2016 was a tough year. In looking at the global political landscape, 2016 presented us with events like Brexit and the Trump administration, propelling hate groups into mainstream platforms and frankly terrifying the hell out of some of us.
[bctt tweet=”In times like these, the most powerful thing we can do is equip ourselves with knowledge.” username=”wearethetempest”]
Social activism hit a new high, Twitter, Facebook, Snapchat – all became tools to resist and to make our voices heard. But even that sometimes, isn’t enough. As horrific as it is, a lot of the awful things that have been happening are completely legal. It’s like Hydra has infiltrated the highest levels and we are playing a very tricky game of dismantling policies while pretending that evil isn’t currently reigning over us.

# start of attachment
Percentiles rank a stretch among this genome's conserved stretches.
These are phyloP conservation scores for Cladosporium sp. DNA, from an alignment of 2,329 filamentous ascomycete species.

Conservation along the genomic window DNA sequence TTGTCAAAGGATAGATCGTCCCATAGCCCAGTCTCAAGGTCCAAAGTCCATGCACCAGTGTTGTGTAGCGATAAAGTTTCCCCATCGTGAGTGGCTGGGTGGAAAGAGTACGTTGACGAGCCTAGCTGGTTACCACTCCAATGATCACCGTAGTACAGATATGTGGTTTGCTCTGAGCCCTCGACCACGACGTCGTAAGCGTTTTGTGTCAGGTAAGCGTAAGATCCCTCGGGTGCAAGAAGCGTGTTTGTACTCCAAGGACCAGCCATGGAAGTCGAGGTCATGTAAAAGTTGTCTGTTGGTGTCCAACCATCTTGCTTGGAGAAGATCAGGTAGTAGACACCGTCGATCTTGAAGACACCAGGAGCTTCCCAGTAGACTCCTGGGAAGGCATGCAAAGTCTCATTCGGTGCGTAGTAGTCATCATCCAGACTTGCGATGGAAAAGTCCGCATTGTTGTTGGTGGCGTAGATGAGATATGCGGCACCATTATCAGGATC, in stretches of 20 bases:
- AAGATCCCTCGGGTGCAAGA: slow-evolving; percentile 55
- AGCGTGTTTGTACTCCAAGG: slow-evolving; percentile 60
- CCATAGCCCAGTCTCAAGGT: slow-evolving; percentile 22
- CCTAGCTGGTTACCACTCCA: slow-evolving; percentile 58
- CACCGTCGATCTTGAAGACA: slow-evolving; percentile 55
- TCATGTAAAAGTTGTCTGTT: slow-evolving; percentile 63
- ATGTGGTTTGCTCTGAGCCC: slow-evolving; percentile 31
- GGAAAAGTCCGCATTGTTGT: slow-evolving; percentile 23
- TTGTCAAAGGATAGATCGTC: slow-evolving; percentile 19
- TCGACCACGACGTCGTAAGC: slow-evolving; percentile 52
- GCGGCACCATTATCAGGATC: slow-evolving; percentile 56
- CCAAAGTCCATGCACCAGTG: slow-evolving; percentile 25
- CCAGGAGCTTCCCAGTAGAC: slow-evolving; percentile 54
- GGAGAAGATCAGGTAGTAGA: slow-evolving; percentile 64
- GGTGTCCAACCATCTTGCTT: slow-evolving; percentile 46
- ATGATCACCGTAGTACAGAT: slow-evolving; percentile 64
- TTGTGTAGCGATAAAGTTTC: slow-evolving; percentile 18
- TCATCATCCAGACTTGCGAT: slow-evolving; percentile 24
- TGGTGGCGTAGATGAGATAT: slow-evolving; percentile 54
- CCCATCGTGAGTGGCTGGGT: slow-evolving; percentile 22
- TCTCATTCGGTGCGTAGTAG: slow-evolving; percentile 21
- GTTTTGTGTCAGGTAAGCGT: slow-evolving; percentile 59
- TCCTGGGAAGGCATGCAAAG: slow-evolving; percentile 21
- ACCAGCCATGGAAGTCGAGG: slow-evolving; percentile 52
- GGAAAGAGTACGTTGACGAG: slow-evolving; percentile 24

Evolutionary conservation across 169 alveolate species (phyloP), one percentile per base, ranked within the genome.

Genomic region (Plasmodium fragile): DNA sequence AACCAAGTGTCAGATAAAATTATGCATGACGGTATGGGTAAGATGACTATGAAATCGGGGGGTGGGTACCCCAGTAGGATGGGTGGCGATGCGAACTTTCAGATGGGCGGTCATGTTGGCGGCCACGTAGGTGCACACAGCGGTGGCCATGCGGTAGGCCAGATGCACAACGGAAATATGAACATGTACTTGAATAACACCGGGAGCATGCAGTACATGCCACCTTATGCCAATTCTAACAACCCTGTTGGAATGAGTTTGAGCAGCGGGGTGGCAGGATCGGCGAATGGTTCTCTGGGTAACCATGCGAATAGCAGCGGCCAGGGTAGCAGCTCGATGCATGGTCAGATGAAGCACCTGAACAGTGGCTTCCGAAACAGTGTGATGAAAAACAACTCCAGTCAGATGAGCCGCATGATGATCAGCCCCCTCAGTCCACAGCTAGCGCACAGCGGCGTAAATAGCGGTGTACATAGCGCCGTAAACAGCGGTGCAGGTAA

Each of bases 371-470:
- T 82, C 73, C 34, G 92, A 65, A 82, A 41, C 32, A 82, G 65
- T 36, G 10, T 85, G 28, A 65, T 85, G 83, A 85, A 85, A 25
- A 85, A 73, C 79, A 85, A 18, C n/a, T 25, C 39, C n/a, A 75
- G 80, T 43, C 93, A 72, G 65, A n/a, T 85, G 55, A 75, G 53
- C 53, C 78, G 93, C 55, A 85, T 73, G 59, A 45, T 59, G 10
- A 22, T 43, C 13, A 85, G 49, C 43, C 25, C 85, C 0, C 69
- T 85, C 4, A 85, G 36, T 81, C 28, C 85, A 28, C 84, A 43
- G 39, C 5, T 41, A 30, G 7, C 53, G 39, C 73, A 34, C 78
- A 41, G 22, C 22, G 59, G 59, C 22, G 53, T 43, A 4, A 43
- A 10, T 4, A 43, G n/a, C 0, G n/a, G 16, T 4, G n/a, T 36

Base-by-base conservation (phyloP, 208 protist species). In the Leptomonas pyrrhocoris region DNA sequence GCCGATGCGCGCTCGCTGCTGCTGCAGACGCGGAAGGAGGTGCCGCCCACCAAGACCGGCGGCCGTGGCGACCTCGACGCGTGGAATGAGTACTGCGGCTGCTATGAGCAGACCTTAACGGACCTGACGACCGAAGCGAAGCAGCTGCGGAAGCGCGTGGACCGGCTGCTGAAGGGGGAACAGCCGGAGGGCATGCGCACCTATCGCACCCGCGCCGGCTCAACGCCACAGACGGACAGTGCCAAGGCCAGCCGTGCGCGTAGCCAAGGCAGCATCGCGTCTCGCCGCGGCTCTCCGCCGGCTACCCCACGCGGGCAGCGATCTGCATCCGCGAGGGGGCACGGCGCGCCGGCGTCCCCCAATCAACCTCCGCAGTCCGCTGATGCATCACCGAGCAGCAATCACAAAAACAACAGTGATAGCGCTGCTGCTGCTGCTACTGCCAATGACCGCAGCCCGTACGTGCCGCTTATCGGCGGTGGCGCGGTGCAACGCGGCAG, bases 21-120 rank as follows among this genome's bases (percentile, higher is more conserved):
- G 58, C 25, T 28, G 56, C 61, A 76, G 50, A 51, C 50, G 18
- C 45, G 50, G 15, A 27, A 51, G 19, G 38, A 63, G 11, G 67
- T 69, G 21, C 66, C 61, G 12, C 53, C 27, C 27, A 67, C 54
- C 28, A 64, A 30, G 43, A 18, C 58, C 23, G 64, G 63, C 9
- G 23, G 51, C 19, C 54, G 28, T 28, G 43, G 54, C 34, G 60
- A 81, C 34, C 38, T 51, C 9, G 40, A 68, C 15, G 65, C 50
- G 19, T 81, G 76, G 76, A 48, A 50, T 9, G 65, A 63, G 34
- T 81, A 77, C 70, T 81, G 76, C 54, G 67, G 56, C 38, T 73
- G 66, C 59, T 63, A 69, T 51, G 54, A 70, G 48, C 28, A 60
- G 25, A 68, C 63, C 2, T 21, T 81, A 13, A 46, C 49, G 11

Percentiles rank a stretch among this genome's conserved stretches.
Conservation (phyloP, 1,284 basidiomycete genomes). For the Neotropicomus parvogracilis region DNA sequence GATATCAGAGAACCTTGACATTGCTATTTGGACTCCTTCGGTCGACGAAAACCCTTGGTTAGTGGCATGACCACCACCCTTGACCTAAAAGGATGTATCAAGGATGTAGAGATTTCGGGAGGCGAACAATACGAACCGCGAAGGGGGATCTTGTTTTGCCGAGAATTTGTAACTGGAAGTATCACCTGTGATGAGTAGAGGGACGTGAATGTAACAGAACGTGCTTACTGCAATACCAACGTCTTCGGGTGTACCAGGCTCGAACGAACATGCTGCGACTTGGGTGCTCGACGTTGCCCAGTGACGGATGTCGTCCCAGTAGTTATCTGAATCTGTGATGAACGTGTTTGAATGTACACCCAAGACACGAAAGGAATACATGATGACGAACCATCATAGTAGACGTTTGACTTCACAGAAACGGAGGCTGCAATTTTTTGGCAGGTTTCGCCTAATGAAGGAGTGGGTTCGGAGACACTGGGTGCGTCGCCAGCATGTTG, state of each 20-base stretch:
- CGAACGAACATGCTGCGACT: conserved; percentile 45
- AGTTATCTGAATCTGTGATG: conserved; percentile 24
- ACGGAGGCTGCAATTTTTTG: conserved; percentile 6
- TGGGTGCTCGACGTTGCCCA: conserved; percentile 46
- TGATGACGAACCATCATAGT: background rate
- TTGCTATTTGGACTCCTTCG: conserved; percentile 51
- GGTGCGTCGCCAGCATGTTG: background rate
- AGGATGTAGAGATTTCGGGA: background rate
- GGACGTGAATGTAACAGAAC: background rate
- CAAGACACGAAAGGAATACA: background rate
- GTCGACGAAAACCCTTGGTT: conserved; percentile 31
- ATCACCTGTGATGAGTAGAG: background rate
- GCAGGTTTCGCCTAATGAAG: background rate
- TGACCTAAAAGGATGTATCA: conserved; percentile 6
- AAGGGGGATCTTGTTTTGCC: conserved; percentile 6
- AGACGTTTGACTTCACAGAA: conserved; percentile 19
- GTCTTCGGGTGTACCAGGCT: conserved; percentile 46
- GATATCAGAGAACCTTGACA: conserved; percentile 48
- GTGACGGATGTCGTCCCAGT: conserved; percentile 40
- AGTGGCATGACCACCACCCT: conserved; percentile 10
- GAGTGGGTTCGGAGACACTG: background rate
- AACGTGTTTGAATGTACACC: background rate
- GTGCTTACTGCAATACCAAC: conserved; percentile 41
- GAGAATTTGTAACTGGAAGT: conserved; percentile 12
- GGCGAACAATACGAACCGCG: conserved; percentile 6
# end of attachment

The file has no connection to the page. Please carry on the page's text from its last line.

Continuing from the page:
“In times like these, the most powerful thing we can do is equip ourselves with knowledge,” Elgamal noted.
Like most things governmental, policies are shrouded in technical language, used to make things complex and drawn out. Some policies and legislation are incredibly long and honestly, that kind of information is not appealing to read. Although it’s super important to know what laws govern us, who really has the time to go through all these new documents to ascertain what is going on?
It’s hard to speak out against something that we don’t really understand.
So to help us deal with the aftermath, Asma Elgamal, our Senior News & Society Editor at The Tempest decided to approach things in a different way, launching the Policy channel at The Tempest.
Elgamal said, “The sole purpose of this vertical is to target and help decipher laws and policies so that everyone knows exactly what is going on. The aim of this is so that it is easier to understand which policies affect you and what they set out to do. In turn, preparing us for doing whatever is necessary to combat these policies.” Read more about The Tempest’s Policy vertical here.